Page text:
Rendering lard (or making chicharones!)

On the road to making home-made tamales, I stumbled across a very tasty little bonus. Real tamales are made with lard; but store-bought lard is hydrogenated and otherwise unappealing (the brand sold at my grocery store has “BHA, propyl gallate, and citric acid added to help protect flavor”–and still tasted rancid).  So I ended up home-rendering some. (Are you cringing? So did I, at first. But stay with me here.) Surprise: when you render lard from cut-up pork fat, you end up with mouth-watering little “left-overs”–fried bits that are called in various traditions cracklings, pork rinds, chitlins, or in Spanish-speaking regions, chicharones. (These terms can also mean fried pork skin, but I’m talking about the “fat husks” that are a by-product of making lard.)

Here’s how I made the lard, and in the process discovered these little goodies. First I went off to Rain Shadow Meats in the Melrose Market to buy about a pound of pork back fat. (“Leaf lard,” the fat from around the pig’s kidneys, is supposed to make higher quality lard, but they didn’t have any on hand and I was ready to get going.) By the way, Rain Shadow tells you where everything they sell comes from; this hunk of frozen fat arrived in Seattle from Carlton Farms in Oregon.

The experts out in Blogville laid out the process for me: cut up the fat into small pieces (half-inch cubes), put about a half-cup of water in a heavy pot, add the fat, and cook over medium-low heat, stirring frequently. How hard could that be? So I got the pot going. (I gather that the water keeps the fat bits from sticking or burning until the fat begins to melt; it evaporates off after a while.) It took about 45 minutes for the fat to start melting, and there were some pretty impressive pops and sizzles as the water trapped in the fat cooked off.

But here came the surprise!–Fat doesn’t melt like say a pat of butter does; it leaves behind a “skeleton.” Fat has structure! Why this blew me away I don’t know; fat is a body tissue, after all, and anyway I’ve certainly fried my share of bacon. But I didn’t know that the fat would leave behind these little fried cubes. At first, they float to the surface, but when they sink to the bottom of the pan, they tell me, your lard is rendered. (I used a big stock pot for my pound of fat, so the liquid was pretty shallow!–It became a judgment call to say when they “sank.”)

After all the fat has melted and the fried bits have sunk (it took about an hour and a half), you let the pot cool slightly. Then you line a strainer with cheesecloth and pour the lard through it into a glass jar.  (A pound of fat yields about a pint of lard.) The liquid lard is straw-colored. Put it in the refrigerator; after it solidifies, it turns almost white. (They tell me that leaf lard is almost perfectly white, but mine looks pretty good to me!) The word is that lard will keep in the refrigerator for three months, or frozen for up to a year.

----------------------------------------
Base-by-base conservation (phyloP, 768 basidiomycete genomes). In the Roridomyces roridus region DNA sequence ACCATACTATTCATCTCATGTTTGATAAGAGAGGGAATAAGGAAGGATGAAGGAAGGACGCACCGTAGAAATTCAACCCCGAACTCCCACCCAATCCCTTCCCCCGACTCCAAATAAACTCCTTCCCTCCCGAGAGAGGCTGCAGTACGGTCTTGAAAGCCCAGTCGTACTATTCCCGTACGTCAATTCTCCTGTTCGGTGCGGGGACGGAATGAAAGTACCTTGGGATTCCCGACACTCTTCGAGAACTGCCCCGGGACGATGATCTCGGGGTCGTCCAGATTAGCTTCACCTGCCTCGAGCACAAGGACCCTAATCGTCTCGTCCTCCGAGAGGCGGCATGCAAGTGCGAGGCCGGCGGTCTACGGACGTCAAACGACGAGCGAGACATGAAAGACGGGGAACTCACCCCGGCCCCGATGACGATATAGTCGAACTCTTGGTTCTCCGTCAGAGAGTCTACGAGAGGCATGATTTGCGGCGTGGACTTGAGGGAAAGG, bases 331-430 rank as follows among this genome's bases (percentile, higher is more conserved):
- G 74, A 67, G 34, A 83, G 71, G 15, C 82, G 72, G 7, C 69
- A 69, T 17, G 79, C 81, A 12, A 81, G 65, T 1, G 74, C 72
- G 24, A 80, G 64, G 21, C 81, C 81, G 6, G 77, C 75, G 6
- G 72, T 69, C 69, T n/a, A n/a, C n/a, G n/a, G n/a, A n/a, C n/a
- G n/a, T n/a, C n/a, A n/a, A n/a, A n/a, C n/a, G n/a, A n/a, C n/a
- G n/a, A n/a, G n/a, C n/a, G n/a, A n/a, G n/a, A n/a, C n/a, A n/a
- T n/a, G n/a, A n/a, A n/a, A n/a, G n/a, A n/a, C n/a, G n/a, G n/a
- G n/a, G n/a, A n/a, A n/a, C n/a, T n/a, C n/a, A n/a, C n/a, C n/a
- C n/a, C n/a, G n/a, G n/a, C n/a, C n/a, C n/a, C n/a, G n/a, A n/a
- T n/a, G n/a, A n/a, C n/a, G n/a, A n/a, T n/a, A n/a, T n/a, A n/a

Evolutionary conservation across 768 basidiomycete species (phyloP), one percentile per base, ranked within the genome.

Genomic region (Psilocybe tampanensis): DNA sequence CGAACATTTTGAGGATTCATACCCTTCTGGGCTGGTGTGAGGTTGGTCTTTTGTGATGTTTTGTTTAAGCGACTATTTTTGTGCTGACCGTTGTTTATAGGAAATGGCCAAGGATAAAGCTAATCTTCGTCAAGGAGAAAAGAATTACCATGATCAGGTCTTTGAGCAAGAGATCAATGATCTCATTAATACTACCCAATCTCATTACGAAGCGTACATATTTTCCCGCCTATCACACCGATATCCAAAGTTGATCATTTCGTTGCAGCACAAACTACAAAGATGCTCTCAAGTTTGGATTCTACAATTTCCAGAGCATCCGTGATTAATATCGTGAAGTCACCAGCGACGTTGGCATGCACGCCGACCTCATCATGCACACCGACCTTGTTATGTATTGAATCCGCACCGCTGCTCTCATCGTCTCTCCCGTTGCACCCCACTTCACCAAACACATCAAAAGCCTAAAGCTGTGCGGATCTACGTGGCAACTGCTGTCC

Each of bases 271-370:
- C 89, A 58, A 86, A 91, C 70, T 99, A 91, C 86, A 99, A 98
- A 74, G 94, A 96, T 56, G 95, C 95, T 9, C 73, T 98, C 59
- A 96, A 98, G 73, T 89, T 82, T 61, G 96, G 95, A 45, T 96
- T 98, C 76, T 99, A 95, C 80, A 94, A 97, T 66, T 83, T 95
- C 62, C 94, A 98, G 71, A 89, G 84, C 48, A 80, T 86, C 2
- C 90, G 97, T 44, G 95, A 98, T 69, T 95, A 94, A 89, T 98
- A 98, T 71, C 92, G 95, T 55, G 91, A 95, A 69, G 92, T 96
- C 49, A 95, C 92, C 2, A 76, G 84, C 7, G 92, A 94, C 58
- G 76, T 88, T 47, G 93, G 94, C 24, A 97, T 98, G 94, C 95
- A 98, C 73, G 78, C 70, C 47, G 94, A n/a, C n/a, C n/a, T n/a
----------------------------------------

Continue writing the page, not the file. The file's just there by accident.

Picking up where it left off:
And now about those succulent little morsels left behind in the cheesecloth! They taste like the most delicate bacon you ever fried! So now I’ve gone from a reluctant lard-maker to an enthusiastic chicharones-maker. I’m going to eat them with anything that tastes good with bacon! In fact, last night I had them with poached eggs and chard.

Mex auténtica: it’s all about your larder

A few years ago I spent a couple of weeks in Oaxaca, the Mexican city famous for its mole sauces. Of course, I ate more than my share of them!–and of the seven different traditional Oaxacan moles, mole negro became my favorite. Since then, I’m occasionally tempted to order chicken mole in restaurants, but I never really believe I’m as well fed as I was there.

Enter chef and cooking instructor Suzanne Hunter! (–that’s her in the white chef’s jacket). Last week I attended her Mexican cooking class (offered through Bon Vivant School of Cooking), and unbelievably, chicken with mole negro was just one of five different traditional Mexican dishes that we made. Why “unbelievably?”–traditional mole negro is very complex, and she doesn’t stray far from that path: her version has 27 different ingredients (five different kinds of dried chile!), and just about as many steps. As if that wasn’t enough!–We also made tamales, shrimp with tomatillo sauce, and two flans. But let’s talk about the showpieces!–the mole and tamales.